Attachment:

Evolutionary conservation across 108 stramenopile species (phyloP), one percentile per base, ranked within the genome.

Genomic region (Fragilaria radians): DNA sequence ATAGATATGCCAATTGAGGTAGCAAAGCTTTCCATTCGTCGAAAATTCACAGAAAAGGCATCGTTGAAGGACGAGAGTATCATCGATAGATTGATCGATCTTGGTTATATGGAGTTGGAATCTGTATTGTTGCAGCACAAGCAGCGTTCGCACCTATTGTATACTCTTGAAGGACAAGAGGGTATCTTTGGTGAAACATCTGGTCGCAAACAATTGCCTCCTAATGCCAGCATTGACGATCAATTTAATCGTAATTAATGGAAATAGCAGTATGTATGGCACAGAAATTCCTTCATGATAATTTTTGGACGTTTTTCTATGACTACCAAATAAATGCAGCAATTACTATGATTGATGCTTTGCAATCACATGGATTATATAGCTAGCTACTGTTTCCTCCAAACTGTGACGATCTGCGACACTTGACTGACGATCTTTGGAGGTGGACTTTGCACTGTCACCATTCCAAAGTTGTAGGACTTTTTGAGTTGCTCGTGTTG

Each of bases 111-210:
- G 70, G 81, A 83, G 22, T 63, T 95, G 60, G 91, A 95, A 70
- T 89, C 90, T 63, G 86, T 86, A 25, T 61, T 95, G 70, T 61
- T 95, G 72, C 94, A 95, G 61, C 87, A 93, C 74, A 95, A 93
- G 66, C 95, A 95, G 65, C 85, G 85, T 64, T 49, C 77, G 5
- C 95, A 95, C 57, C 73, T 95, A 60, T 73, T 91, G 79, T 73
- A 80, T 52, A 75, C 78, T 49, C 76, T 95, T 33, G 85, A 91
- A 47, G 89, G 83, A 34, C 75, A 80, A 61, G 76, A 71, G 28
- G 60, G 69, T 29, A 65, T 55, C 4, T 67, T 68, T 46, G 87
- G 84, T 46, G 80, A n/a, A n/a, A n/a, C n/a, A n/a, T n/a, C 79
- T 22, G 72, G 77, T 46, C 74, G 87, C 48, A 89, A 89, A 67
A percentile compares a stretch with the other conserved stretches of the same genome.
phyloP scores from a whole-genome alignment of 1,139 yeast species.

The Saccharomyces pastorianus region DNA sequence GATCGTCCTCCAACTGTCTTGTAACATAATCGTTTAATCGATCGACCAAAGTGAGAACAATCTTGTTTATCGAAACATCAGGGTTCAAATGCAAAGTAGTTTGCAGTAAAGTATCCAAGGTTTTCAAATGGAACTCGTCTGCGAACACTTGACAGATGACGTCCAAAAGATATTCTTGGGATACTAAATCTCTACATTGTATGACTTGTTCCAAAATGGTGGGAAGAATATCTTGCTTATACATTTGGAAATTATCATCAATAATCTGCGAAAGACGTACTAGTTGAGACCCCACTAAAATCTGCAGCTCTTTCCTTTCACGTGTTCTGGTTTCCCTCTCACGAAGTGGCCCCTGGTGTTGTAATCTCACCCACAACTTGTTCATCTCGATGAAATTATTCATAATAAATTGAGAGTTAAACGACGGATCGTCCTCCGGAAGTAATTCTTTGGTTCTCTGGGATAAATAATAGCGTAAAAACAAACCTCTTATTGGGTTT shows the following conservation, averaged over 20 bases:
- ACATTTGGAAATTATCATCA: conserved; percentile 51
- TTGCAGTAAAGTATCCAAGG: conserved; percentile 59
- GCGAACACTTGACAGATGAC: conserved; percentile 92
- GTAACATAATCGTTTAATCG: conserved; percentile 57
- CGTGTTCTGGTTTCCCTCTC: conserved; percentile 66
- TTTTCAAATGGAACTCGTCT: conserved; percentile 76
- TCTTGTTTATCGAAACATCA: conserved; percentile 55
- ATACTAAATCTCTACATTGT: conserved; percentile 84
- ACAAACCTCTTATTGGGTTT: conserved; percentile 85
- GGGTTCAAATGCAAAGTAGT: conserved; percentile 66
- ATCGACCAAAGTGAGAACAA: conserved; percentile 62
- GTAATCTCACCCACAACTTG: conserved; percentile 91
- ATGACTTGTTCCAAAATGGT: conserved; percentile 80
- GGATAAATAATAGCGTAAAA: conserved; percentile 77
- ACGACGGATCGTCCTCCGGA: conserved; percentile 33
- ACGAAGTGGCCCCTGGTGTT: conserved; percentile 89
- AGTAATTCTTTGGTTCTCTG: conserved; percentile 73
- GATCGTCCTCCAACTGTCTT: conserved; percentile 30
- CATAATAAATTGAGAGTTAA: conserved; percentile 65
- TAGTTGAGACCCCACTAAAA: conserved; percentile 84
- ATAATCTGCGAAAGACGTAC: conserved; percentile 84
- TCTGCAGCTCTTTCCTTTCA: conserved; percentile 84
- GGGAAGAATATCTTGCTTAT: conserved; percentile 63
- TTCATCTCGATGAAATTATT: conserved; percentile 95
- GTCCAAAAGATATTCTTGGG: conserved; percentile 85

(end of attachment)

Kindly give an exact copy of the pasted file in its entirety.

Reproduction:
Evolutionary conservation across 108 stramenopile species (phyloP), one percentile per base, ranked within the genome.

Genomic region (Fragilaria radians): DNA sequence ATAGATATGCCAATTGAGGTAGCAAAGCTTTCCATTCGTCGAAAATTCACAGAAAAGGCATCGTTGAAGGACGAGAGTATCATCGATAGATTGATCGATCTTGGTTATATGGAGTTGGAATCTGTATTGTTGCAGCACAAGCAGCGTTCGCACCTATTGTATACTCTTGAAGGACAAGAGGGTATCTTTGGTGAAACATCTGGTCGCAAACAATTGCCTCCTAATGCCAGCATTGACGATCAATTTAATCGTAATTAATGGAAATAGCAGTATGTATGGCACAGAAATTCCTTCATGATAATTTTTGGACGTTTTTCTATGACTACCAAATAAATGCAGCAATTACTATGATTGATGCTTTGCAATCACATGGATTATATAGCTAGCTACTGTTTCCTCCAAACTGTGACGATCTGCGACACTTGACTGACGATCTTTGGAGGTGGACTTTGCACTGTCACCATTCCAAAGTTGTAGGACTTTTTGAGTTGCTCGTGTTG

Each of bases 111-210:
- G 70, G 81, A 83, G 22, T 63, T 95, G 60, G 91, A 95, A 70
- T 89, C 90, T 63, G 86, T 86, A 25, T 61, T 95, G 70, T 61
- T 95, G 72, C 94, A 95, G 61, C 87, A 93, C 74, A 95, A 93
- G 66, C 95, A 95, G 65, C 85, G 85, T 64, T 49, C 77, G 5
- C 95, A 95, C 57, C 73, T 95, A 60, T 73, T 91, G 79, T 73
- A 80, T 52, A 75, C 78, T 49, C 76, T 95, T 33, G 85, A 91
- A 47, G 89, G 83, A 34, C 75, A 80, A 61, G 76, A 71, G 28
- G 60, G 69, T 29, A 65, T 55, C 4, T 67, T 68, T 46, G 87
- G 84, T 46, G 80, A n/a, A n/a, A n/a, C n/a, A n/a, T n/a, C 79
- T 22, G 72, G 77, T 46, C 74, G 87, C 48, A 89, A 89, A 67
A percentile compares a stretch with the other conserved stretches of the same genome.
phyloP scores from a whole-genome alignment of 1,139 yeast species.

The Saccharomyces pastorianus region DNA sequence GATCGTCCTCCAACTGTCTTGTAACATAATCGTTTAATCGATCGACCAAAGTGAGAACAATCTTGTTTATCGAAACATCAGGGTTCAAATGCAAAGTAGTTTGCAGTAAAGTATCCAAGGTTTTCAAATGGAACTCGTCTGCGAACACTTGACAGATGACGTCCAAAAGATATTCTTGGGATACTAAATCTCTACATTGTATGACTTGTTCCAAAATGGTGGGAAGAATATCTTGCTTATACATTTGGAAATTATCATCAATAATCTGCGAAAGACGTACTAGTTGAGACCCCACTAAAATCTGCAGCTCTTTCCTTTCACGTGTTCTGGTTTCCCTCTCACGAAGTGGCCCCTGGTGTTGTAATCTCACCCACAACTTGTTCATCTCGATGAAATTATTCATAATAAATTGAGAGTTAAACGACGGATCGTCCTCCGGAAGTAATTCTTTGGTTCTCTGGGATAAATAATAGCGTAAAAACAAACCTCTTATTGGGTTT shows the following conservation, averaged over 20 bases:
- ACATTTGGAAATTATCATCA: conserved; percentile 51
- TTGCAGTAAAGTATCCAAGG: conserved; percentile 59
- GCGAACACTTGACAGATGAC: conserved; percentile 92
- GTAACATAATCGTTTAATCG: conserved; percentile 57
- CGTGTTCTGGTTTCCCTCTC: conserved; percentile 66
- TTTTCAAATGGAACTCGTCT: conserved; percentile 76
- TCTTGTTTATCGAAACATCA: conserved; percentile 55
- ATACTAAATCTCTACATTGT: conserved; percentile 84
- ACAAACCTCTTATTGGGTTT: conserved; percentile 85
- GGGTTCAAATGCAAAGTAGT: conserved; percentile 66
- ATCGACCAAAGTGAGAACAA: conserved; percentile 62
- GTAATCTCACCCACAACTTG: conserved; percentile 91
- ATGACTTGTTCCAAAATGGT: conserved; percentile 80
- GGATAAATAATAGCGTAAAA: conserved; percentile 77
- ACGACGGATCGTCCTCCGGA: conserved; percentile 33
- ACGAAGTGGCCCCTGGTGTT: conserved; percentile 89
- AGTAATTCTTTGGTTCTCTG: conserved; percentile 73
- GATCGTCCTCCAACTGTCTT: conserved; percentile 30
- CATAATAAATTGAGAGTTAA: conserved; percentile 65
- TAGTTGAGACCCCACTAAAA: conserved; percentile 84
- ATAATCTGCGAAAGACGTAC: conserved; percentile 84
- TCTGCAGCTCTTTCCTTTCA: conserved; percentile 84
- GGGAAGAATATCTTGCTTAT: conserved; percentile 63
- TTCATCTCGATGAAATTATT: conserved; percentile 95
- GTCCAAAAGATATTCTTGGG: conserved; percentile 85